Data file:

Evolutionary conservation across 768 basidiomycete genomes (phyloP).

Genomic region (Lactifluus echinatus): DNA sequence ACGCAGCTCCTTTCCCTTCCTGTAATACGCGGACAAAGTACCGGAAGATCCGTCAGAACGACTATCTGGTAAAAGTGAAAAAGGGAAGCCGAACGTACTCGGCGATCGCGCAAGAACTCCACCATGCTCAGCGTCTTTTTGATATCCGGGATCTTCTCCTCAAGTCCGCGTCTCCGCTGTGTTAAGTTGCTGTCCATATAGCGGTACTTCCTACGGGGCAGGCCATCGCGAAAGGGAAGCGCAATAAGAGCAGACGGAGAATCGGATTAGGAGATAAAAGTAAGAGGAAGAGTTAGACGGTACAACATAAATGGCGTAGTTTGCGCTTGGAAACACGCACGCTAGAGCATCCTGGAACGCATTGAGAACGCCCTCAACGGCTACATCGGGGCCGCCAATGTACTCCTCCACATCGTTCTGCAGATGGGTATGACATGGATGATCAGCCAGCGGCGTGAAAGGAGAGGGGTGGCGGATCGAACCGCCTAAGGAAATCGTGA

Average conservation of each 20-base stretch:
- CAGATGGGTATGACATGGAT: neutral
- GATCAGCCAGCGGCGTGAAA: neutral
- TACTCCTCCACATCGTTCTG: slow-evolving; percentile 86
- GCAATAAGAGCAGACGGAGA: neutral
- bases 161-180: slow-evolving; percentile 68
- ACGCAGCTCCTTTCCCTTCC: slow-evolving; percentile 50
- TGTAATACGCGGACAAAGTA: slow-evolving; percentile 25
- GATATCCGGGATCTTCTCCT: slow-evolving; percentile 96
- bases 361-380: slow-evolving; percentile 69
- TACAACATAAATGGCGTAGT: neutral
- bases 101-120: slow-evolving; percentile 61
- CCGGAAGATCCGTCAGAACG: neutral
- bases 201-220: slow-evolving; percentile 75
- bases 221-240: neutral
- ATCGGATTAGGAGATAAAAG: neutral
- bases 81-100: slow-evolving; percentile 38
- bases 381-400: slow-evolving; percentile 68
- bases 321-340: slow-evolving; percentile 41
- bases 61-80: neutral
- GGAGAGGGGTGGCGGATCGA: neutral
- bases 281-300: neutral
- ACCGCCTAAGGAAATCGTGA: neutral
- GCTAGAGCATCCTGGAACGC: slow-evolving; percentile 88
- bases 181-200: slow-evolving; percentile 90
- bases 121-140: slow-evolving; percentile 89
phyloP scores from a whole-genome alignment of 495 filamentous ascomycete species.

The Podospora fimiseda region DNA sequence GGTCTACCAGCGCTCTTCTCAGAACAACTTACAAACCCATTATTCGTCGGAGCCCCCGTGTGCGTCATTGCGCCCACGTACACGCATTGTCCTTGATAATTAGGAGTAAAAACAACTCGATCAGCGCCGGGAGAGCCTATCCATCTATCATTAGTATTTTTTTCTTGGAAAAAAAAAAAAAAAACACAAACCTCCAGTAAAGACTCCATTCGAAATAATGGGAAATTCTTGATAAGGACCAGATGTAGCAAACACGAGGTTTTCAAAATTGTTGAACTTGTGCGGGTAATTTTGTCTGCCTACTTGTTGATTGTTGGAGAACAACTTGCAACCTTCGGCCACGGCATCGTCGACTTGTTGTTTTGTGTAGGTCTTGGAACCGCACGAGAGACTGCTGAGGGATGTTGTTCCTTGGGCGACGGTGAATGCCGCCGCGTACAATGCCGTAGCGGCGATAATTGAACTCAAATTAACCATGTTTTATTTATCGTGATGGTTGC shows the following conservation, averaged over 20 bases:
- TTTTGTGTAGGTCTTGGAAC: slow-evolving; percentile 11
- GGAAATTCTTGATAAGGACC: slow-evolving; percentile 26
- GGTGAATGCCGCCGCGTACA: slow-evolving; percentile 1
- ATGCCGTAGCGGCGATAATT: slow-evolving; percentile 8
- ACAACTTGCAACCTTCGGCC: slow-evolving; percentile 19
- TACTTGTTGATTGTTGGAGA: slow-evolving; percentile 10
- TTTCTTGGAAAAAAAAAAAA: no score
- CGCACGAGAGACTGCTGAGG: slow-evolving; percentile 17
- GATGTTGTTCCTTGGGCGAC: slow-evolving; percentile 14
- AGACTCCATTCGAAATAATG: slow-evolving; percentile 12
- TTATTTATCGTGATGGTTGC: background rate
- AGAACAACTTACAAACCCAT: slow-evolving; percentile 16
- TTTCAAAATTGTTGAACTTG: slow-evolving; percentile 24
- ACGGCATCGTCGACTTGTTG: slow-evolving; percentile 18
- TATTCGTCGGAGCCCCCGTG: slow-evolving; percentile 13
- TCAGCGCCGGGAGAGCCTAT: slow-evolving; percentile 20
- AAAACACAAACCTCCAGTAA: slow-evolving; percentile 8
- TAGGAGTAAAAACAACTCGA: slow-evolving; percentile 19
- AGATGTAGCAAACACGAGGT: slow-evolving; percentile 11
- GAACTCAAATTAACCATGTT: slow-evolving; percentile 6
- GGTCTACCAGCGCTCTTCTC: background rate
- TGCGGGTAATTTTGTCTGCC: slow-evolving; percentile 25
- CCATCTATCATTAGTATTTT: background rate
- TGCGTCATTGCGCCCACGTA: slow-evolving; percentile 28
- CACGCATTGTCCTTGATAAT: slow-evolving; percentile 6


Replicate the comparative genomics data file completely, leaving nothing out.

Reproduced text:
Evolutionary conservation across 768 basidiomycete genomes (phyloP).

Genomic region (Lactifluus echinatus): DNA sequence ACGCAGCTCCTTTCCCTTCCTGTAATACGCGGACAAAGTACCGGAAGATCCGTCAGAACGACTATCTGGTAAAAGTGAAAAAGGGAAGCCGAACGTACTCGGCGATCGCGCAAGAACTCCACCATGCTCAGCGTCTTTTTGATATCCGGGATCTTCTCCTCAAGTCCGCGTCTCCGCTGTGTTAAGTTGCTGTCCATATAGCGGTACTTCCTACGGGGCAGGCCATCGCGAAAGGGAAGCGCAATAAGAGCAGACGGAGAATCGGATTAGGAGATAAAAGTAAGAGGAAGAGTTAGACGGTACAACATAAATGGCGTAGTTTGCGCTTGGAAACACGCACGCTAGAGCATCCTGGAACGCATTGAGAACGCCCTCAACGGCTACATCGGGGCCGCCAATGTACTCCTCCACATCGTTCTGCAGATGGGTATGACATGGATGATCAGCCAGCGGCGTGAAAGGAGAGGGGTGGCGGATCGAACCGCCTAAGGAAATCGTGA

Average conservation of each 20-base stretch:
- CAGATGGGTATGACATGGAT: neutral
- GATCAGCCAGCGGCGTGAAA: neutral
- TACTCCTCCACATCGTTCTG: slow-evolving; percentile 86
- GCAATAAGAGCAGACGGAGA: neutral
- bases 161-180: slow-evolving; percentile 68
- ACGCAGCTCCTTTCCCTTCC: slow-evolving; percentile 50
- TGTAATACGCGGACAAAGTA: slow-evolving; percentile 25
- GATATCCGGGATCTTCTCCT: slow-evolving; percentile 96
- bases 361-380: slow-evolving; percentile 69
- TACAACATAAATGGCGTAGT: neutral
- bases 101-120: slow-evolving; percentile 61
- CCGGAAGATCCGTCAGAACG: neutral
- bases 201-220: slow-evolving; percentile 75
- bases 221-240: neutral
- ATCGGATTAGGAGATAAAAG: neutral
- bases 81-100: slow-evolving; percentile 38
- bases 381-400: slow-evolving; percentile 68
- bases 321-340: slow-evolving; percentile 41
- bases 61-80: neutral
- GGAGAGGGGTGGCGGATCGA: neutral
- bases 281-300: neutral
- ACCGCCTAAGGAAATCGTGA: neutral
- GCTAGAGCATCCTGGAACGC: slow-evolving; percentile 88
- bases 181-200: slow-evolving; percentile 90
- bases 121-140: slow-evolving; percentile 89
phyloP scores from a whole-genome alignment of 495 filamentous ascomycete species.

The Podospora fimiseda region DNA sequence GGTCTACCAGCGCTCTTCTCAGAACAACTTACAAACCCATTATTCGTCGGAGCCCCCGTGTGCGTCATTGCGCCCACGTACACGCATTGTCCTTGATAATTAGGAGTAAAAACAACTCGATCAGCGCCGGGAGAGCCTATCCATCTATCATTAGTATTTTTTTCTTGGAAAAAAAAAAAAAAAACACAAACCTCCAGTAAAGACTCCATTCGAAATAATGGGAAATTCTTGATAAGGACCAGATGTAGCAAACACGAGGTTTTCAAAATTGTTGAACTTGTGCGGGTAATTTTGTCTGCCTACTTGTTGATTGTTGGAGAACAACTTGCAACCTTCGGCCACGGCATCGTCGACTTGTTGTTTTGTGTAGGTCTTGGAACCGCACGAGAGACTGCTGAGGGATGTTGTTCCTTGGGCGACGGTGAATGCCGCCGCGTACAATGCCGTAGCGGCGATAATTGAACTCAAATTAACCATGTTTTATTTATCGTGATGGTTGC shows the following conservation, averaged over 20 bases:
- TTTTGTGTAGGTCTTGGAAC: slow-evolving; percentile 11
- GGAAATTCTTGATAAGGACC: slow-evolving; percentile 26
- GGTGAATGCCGCCGCGTACA: slow-evolving; percentile 1
- ATGCCGTAGCGGCGATAATT: slow-evolving; percentile 8
- ACAACTTGCAACCTTCGGCC: slow-evolving; percentile 19
- TACTTGTTGATTGTTGGAGA: slow-evolving; percentile 10
- TTTCTTGGAAAAAAAAAAAA: no score
- CGCACGAGAGACTGCTGAGG: slow-evolving; percentile 17
- GATGTTGTTCCTTGGGCGAC: slow-evolving; percentile 14
- AGACTCCATTCGAAATAATG: slow-evolving; percentile 12
- TTATTTATCGTGATGGTTGC: background rate
- AGAACAACTTACAAACCCAT: slow-evolving; percentile 16
- TTTCAAAATTGTTGAACTTG: slow-evolving; percentile 24
- ACGGCATCGTCGACTTGTTG: slow-evolving; percentile 18
- TATTCGTCGGAGCCCCCGTG: slow-evolving; percentile 13
- TCAGCGCCGGGAGAGCCTAT: slow-evolving; percentile 20
- AAAACACAAACCTCCAGTAA: slow-evolving; percentile 8
- TAGGAGTAAAAACAACTCGA: slow-evolving; percentile 19
- AGATGTAGCAAACACGAGGT: slow-evolving; percentile 11
- GAACTCAAATTAACCATGTT: slow-evolving; percentile 6
- GGTCTACCAGCGCTCTTCTC: background rate
- TGCGGGTAATTTTGTCTGCC: slow-evolving; percentile 25
- CCATCTATCATTAGTATTTT: background rate
- TGCGTCATTGCGCCCACGTA: slow-evolving; percentile 28
- CACGCATTGTCCTTGATAAT: slow-evolving; percentile 6